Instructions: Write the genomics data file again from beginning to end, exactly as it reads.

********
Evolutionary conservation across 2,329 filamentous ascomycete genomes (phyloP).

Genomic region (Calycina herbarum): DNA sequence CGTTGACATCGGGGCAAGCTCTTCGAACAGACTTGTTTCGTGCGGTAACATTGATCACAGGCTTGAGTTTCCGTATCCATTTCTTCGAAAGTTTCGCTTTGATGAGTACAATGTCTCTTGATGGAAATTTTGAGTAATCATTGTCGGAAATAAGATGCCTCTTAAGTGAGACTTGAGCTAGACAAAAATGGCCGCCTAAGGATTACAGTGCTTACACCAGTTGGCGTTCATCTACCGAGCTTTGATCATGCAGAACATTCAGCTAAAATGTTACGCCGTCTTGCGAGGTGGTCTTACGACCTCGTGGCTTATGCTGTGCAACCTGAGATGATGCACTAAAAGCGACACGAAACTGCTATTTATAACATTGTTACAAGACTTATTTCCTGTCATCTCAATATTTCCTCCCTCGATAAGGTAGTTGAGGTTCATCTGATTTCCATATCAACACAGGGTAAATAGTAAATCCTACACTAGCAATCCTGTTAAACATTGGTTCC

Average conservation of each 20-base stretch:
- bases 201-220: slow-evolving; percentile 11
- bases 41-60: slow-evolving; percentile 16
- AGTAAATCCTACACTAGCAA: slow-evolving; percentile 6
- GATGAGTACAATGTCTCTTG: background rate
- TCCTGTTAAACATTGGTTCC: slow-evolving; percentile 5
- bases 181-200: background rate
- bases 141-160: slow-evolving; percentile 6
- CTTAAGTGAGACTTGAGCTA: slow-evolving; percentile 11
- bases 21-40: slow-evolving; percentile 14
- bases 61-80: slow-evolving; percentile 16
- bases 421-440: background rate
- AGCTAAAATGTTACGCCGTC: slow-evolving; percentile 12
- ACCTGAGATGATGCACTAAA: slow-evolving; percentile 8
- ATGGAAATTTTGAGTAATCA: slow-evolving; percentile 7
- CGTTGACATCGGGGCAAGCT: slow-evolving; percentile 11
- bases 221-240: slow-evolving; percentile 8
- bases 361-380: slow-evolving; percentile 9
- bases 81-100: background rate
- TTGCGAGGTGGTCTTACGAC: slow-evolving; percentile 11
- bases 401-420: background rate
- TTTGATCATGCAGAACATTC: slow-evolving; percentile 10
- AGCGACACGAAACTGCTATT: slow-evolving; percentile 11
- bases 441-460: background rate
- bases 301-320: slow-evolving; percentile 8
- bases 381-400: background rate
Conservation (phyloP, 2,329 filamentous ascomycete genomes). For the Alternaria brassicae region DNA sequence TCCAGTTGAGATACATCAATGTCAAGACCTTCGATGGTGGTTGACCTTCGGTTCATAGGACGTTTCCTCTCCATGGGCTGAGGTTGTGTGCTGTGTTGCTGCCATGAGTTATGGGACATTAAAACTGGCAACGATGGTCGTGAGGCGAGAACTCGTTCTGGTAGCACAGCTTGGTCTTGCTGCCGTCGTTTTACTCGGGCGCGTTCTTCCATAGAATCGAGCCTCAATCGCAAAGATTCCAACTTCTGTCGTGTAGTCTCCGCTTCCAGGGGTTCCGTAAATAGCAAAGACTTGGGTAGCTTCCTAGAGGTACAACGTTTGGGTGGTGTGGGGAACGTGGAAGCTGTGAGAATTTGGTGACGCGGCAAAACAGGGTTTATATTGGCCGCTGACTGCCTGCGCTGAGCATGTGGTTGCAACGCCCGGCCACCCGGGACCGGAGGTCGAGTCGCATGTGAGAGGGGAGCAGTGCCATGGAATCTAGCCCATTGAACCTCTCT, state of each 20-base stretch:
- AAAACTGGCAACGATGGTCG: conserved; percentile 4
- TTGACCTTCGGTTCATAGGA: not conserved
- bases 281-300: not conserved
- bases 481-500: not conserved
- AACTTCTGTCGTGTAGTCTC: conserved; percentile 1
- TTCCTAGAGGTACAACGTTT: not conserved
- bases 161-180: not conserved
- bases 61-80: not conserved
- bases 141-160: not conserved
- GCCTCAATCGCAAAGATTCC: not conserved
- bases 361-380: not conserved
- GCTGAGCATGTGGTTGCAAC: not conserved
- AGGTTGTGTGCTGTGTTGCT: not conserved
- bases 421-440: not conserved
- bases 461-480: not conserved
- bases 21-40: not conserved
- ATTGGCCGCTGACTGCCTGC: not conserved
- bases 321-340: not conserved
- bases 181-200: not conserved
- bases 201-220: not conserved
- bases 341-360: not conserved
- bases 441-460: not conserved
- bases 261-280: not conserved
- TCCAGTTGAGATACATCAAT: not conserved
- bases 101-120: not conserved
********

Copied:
Evolutionary conservation across 2,329 filamentous ascomycete genomes (phyloP).

Genomic region (Calycina herbarum): DNA sequence CGTTGACATCGGGGCAAGCTCTTCGAACAGACTTGTTTCGTGCGGTAACATTGATCACAGGCTTGAGTTTCCGTATCCATTTCTTCGAAAGTTTCGCTTTGATGAGTACAATGTCTCTTGATGGAAATTTTGAGTAATCATTGTCGGAAATAAGATGCCTCTTAAGTGAGACTTGAGCTAGACAAAAATGGCCGCCTAAGGATTACAGTGCTTACACCAGTTGGCGTTCATCTACCGAGCTTTGATCATGCAGAACATTCAGCTAAAATGTTACGCCGTCTTGCGAGGTGGTCTTACGACCTCGTGGCTTATGCTGTGCAACCTGAGATGATGCACTAAAAGCGACACGAAACTGCTATTTATAACATTGTTACAAGACTTATTTCCTGTCATCTCAATATTTCCTCCCTCGATAAGGTAGTTGAGGTTCATCTGATTTCCATATCAACACAGGGTAAATAGTAAATCCTACACTAGCAATCCTGTTAAACATTGGTTCC

Average conservation of each 20-base stretch:
- bases 201-220: slow-evolving; percentile 11
- bases 41-60: slow-evolving; percentile 16
- AGTAAATCCTACACTAGCAA: slow-evolving; percentile 6
- GATGAGTACAATGTCTCTTG: background rate
- TCCTGTTAAACATTGGTTCC: slow-evolving; percentile 5
- bases 181-200: background rate
- bases 141-160: slow-evolving; percentile 6
- CTTAAGTGAGACTTGAGCTA: slow-evolving; percentile 11
- bases 21-40: slow-evolving; percentile 14
- bases 61-80: slow-evolving; percentile 16
- bases 421-440: background rate
- AGCTAAAATGTTACGCCGTC: slow-evolving; percentile 12
- ACCTGAGATGATGCACTAAA: slow-evolving; percentile 8
- ATGGAAATTTTGAGTAATCA: slow-evolving; percentile 7
- CGTTGACATCGGGGCAAGCT: slow-evolving; percentile 11
- bases 221-240: slow-evolving; percentile 8
- bases 361-380: slow-evolving; percentile 9
- bases 81-100: background rate
- TTGCGAGGTGGTCTTACGAC: slow-evolving; percentile 11
- bases 401-420: background rate
- TTTGATCATGCAGAACATTC: slow-evolving; percentile 10
- AGCGACACGAAACTGCTATT: slow-evolving; percentile 11
- bases 441-460: background rate
- bases 301-320: slow-evolving; percentile 8
- bases 381-400: background rate
Conservation (phyloP, 2,329 filamentous ascomycete genomes). For the Alternaria brassicae region DNA sequence TCCAGTTGAGATACATCAATGTCAAGACCTTCGATGGTGGTTGACCTTCGGTTCATAGGACGTTTCCTCTCCATGGGCTGAGGTTGTGTGCTGTGTTGCTGCCATGAGTTATGGGACATTAAAACTGGCAACGATGGTCGTGAGGCGAGAACTCGTTCTGGTAGCACAGCTTGGTCTTGCTGCCGTCGTTTTACTCGGGCGCGTTCTTCCATAGAATCGAGCCTCAATCGCAAAGATTCCAACTTCTGTCGTGTAGTCTCCGCTTCCAGGGGTTCCGTAAATAGCAAAGACTTGGGTAGCTTCCTAGAGGTACAACGTTTGGGTGGTGTGGGGAACGTGGAAGCTGTGAGAATTTGGTGACGCGGCAAAACAGGGTTTATATTGGCCGCTGACTGCCTGCGCTGAGCATGTGGTTGCAACGCCCGGCCACCCGGGACCGGAGGTCGAGTCGCATGTGAGAGGGGAGCAGTGCCATGGAATCTAGCCCATTGAACCTCTCT, state of each 20-base stretch:
- AAAACTGGCAACGATGGTCG: conserved; percentile 4
- TTGACCTTCGGTTCATAGGA: not conserved
- bases 281-300: not conserved
- bases 481-500: not conserved
- AACTTCTGTCGTGTAGTCTC: conserved; percentile 1
- TTCCTAGAGGTACAACGTTT: not conserved
- bases 161-180: not conserved
- bases 61-80: not conserved
- bases 141-160: not conserved
- GCCTCAATCGCAAAGATTCC: not conserved
- bases 361-380: not conserved
- GCTGAGCATGTGGTTGCAAC: not conserved
- AGGTTGTGTGCTGTGTTGCT: not conserved
- bases 421-440: not conserved
- bases 461-480: not conserved
- bases 21-40: not conserved
- ATTGGCCGCTGACTGCCTGC: not conserved
- bases 321-340: not conserved
- bases 181-200: not conserved
- bases 201-220: not conserved
- bases 341-360: not conserved
- bases 441-460: not conserved
- bases 261-280: not conserved
- TCCAGTTGAGATACATCAAT: not conserved
- bases 101-120: not conserved